The Human Dimension: Observations about the Change Process
Models of the change process and for implementing innovation abound. While they tend to use different terminology, almost without exception they stress the importance of a mission and vision statement, the need to communicate this statement widely, the importance of gaining acceptance and ownership of change initiatives early on, and the need for a reward system that supports innovation and change. Each model provides a blueprint to follow and offers concrete suggestions about implementation.
The one constant in all models that is often overlooked is this: From the beginning of every initiative there must be deliberate activities to develop the commitment of those individuals whose support is critical to the project's success. Some of the most important time early in a project is that spent identifying these key individuals (heads of relevant units, those with talents that are needed, "gatekeepers" to potentially supportive people and resources), engaging them in one-on-one conversations and small meetings, and enlisting them as members of or consultants to the project team. Such efforts are crucial to eliminating many barriers to change, substantially reducing problems later on, and opening essential doors to success.
Not surprisingly, some administrators and faculty members will be immediately supportive, others will want to wait and see, and still others will be negative about the entire idea with the negativity of some of these seeming to be almost a gut reaction. Individual concerns can be addressed, and frequently resolved, through individual conversations. Most issues, however, surface only in group settings, and it is important to anticipate what these might.
One of the most difficult challenges is separating issues that are legitimate from those that represent an effort to maintain the status quo. Reducing the anxiety of those individuals focused more on their own discomfort with change than on the proposed initiative substantially improves the likelihood of a project's successful implementation.
In his 1960 article "Good Reasons for Doing Nothing," Edgar Dale, a faculty member at Ohio State University, listed eight of the most common responses of those uncomfortable with or threatened by new initiatives. Many of these are intentionally constructed to stop any effort that would change what now exists:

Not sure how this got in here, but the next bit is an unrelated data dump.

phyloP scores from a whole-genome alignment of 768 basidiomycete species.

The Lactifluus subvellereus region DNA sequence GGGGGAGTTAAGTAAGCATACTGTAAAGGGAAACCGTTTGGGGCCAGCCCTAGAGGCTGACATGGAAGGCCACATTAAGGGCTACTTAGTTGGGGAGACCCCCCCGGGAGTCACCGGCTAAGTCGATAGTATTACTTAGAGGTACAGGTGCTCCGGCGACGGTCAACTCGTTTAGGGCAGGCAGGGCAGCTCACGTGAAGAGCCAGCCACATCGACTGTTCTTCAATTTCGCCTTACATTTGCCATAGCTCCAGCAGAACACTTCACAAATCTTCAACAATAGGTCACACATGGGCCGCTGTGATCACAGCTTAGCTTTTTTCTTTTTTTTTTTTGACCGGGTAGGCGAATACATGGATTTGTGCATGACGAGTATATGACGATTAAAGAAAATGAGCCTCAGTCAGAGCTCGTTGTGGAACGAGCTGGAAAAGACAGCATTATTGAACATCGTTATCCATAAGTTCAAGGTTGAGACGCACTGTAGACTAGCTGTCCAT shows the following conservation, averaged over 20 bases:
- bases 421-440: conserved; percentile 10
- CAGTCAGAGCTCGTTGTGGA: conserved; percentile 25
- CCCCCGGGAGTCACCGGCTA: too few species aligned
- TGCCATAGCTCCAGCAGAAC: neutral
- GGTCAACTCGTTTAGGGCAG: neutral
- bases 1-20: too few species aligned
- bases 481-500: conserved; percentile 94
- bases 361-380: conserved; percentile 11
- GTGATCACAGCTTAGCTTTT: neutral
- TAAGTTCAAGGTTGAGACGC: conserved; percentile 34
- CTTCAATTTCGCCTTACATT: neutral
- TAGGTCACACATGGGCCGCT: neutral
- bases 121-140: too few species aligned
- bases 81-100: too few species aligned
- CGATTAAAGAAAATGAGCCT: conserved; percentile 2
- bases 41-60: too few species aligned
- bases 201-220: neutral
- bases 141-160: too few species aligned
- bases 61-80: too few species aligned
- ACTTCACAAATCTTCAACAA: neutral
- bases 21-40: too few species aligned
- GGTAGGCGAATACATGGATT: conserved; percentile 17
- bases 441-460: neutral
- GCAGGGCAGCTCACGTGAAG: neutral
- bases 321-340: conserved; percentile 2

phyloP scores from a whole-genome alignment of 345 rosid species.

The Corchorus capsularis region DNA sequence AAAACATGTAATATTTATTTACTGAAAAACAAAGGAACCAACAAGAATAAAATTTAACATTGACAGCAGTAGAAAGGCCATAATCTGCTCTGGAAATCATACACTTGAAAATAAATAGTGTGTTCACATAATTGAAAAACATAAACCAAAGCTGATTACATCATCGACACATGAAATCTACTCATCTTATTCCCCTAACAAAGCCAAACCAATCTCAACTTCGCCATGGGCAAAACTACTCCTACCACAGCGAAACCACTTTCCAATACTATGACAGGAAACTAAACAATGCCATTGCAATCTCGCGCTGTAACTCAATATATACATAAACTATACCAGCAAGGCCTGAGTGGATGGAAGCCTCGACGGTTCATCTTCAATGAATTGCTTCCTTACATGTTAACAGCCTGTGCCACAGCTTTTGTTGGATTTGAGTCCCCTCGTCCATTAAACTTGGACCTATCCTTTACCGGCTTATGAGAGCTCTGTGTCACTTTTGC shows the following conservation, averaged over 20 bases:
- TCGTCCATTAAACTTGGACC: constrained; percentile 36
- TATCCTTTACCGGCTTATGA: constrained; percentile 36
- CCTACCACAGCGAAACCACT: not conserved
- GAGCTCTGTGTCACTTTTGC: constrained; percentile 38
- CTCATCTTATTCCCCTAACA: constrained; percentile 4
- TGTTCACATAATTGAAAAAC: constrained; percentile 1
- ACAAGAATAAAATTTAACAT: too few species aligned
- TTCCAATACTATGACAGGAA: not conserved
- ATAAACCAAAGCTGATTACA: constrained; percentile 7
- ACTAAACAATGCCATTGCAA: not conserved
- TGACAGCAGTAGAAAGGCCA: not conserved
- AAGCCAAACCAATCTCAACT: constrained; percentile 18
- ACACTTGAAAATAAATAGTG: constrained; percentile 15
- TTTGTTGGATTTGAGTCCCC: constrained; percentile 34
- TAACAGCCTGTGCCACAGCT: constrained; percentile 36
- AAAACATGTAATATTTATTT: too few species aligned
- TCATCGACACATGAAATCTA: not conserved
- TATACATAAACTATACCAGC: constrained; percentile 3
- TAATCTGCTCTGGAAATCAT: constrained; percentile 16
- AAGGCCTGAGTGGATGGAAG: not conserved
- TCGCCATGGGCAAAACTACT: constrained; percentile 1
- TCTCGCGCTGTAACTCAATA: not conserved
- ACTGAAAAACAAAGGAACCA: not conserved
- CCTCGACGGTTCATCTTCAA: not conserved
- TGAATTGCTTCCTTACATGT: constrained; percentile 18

- The proposal would set a precedent.
- There is no precedent to guide us.
- We have not yet conclusively proved that the old method can't be made to work or that the proposed new one can.
- It's just another fad. (Wait long enough and it will go away.)
- The time is not ripe.
- The situation is hopeless.
- We can't afford it.
- It is a controversial issue.
Meeting these responses head-on is usually fruitless and potentially counterproductive. It is crucial that the conversation remain focused on
- the priorities of the institution its mission and vision,
- the case for why action is imperative, and
- how the problems the initiative addresses can best be met with the resources available.
It also is useful to focus on "what could be" rather than on "what is." Thinking always toward the ideal invites creativity, encourages breaking through artificial boundaries, adds excitement to the project, reduces tension, and ultimately facilitates major change and rapid implementation.
With any initiative problems must be faced and barriers overcome. Many problems will be extremely complex. Many barriers will in the beginning seem insurmountable. It is the first conversations held, the first meetings conducted that in the long run will make possible a change initiative's success.
Recognize what lies behind the questions and concerns raised and be prepared to address those issues through a refocusing of attention to what could be. Through such will a large proportion of the difficulties inherent in any change process be eliminated or reduced.
Resource for further learning
For more on thinking in the ideal, the "what could be," in the context of course and curriculum design, see Chapter 2 (pp. 13-29) of
Diamond, Robert M. 1998. Designing and Assessing Courses and Curricula: A Practical Guide. 2d ed. San Francisco: Jossey-Bass. [321 pp.]